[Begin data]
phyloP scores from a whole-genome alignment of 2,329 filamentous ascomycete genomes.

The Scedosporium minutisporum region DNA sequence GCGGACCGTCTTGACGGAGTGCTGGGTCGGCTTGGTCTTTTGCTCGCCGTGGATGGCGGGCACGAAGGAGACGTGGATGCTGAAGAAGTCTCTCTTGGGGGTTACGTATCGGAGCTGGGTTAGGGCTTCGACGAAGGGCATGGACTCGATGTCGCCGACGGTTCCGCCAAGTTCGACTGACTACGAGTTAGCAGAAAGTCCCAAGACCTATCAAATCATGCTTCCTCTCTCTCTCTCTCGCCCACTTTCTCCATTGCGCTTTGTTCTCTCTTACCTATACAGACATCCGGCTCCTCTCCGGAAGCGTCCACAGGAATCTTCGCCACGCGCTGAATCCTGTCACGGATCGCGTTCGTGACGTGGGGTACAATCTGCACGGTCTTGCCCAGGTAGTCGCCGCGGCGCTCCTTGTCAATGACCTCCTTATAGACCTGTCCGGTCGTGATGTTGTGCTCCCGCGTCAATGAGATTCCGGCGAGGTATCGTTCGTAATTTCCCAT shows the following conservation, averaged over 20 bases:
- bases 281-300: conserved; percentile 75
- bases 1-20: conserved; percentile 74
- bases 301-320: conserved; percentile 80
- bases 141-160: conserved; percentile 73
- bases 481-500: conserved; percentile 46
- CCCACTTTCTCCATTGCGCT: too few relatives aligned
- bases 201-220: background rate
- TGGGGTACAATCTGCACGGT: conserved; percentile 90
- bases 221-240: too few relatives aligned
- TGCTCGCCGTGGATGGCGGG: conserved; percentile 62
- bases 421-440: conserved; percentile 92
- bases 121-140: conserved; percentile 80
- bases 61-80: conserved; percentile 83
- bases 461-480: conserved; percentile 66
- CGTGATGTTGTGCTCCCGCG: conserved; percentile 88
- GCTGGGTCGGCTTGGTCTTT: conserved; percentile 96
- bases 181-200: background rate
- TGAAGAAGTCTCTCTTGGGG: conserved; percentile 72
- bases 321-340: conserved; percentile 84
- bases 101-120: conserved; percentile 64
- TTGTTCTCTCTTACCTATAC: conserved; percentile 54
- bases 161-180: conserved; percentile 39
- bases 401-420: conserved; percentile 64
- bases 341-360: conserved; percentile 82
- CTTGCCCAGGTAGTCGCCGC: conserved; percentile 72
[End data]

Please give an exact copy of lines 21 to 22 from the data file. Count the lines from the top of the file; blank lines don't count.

- bases 321-340: conserved; percentile 84
- bases 101-120: conserved; percentile 64